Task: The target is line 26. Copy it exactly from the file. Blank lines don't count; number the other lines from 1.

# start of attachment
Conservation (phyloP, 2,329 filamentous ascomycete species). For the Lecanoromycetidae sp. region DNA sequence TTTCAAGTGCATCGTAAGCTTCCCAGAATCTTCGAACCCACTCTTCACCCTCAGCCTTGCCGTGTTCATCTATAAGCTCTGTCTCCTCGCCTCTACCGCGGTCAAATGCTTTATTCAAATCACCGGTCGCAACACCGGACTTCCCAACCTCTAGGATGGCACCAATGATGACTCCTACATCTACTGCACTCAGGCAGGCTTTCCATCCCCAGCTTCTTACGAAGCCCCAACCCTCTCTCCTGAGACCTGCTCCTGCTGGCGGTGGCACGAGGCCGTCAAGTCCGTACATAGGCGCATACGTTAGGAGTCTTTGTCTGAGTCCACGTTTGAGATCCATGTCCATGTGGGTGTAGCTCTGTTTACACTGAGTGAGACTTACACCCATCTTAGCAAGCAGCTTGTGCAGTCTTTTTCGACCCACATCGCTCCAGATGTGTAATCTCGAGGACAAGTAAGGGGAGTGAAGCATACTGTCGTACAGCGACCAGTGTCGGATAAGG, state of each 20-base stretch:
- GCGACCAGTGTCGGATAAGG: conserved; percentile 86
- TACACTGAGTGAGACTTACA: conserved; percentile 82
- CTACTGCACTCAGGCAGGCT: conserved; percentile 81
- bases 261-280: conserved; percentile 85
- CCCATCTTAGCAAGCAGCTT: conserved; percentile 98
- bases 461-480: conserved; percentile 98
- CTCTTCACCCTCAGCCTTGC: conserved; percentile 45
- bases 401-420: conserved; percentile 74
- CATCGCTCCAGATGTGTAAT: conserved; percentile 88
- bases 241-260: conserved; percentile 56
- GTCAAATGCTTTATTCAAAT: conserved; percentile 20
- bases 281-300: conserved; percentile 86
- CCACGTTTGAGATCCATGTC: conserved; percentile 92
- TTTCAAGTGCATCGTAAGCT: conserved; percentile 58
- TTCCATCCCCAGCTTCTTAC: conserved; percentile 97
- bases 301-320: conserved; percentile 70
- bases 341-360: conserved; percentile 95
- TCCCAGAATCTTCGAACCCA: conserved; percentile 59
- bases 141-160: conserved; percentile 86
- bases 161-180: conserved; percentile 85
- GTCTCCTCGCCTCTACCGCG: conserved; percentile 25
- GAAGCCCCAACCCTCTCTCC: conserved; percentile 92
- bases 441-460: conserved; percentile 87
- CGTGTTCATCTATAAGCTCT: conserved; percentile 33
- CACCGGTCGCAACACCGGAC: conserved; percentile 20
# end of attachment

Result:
- CACCGGTCGCAACACCGGAC: conserved; percentile 20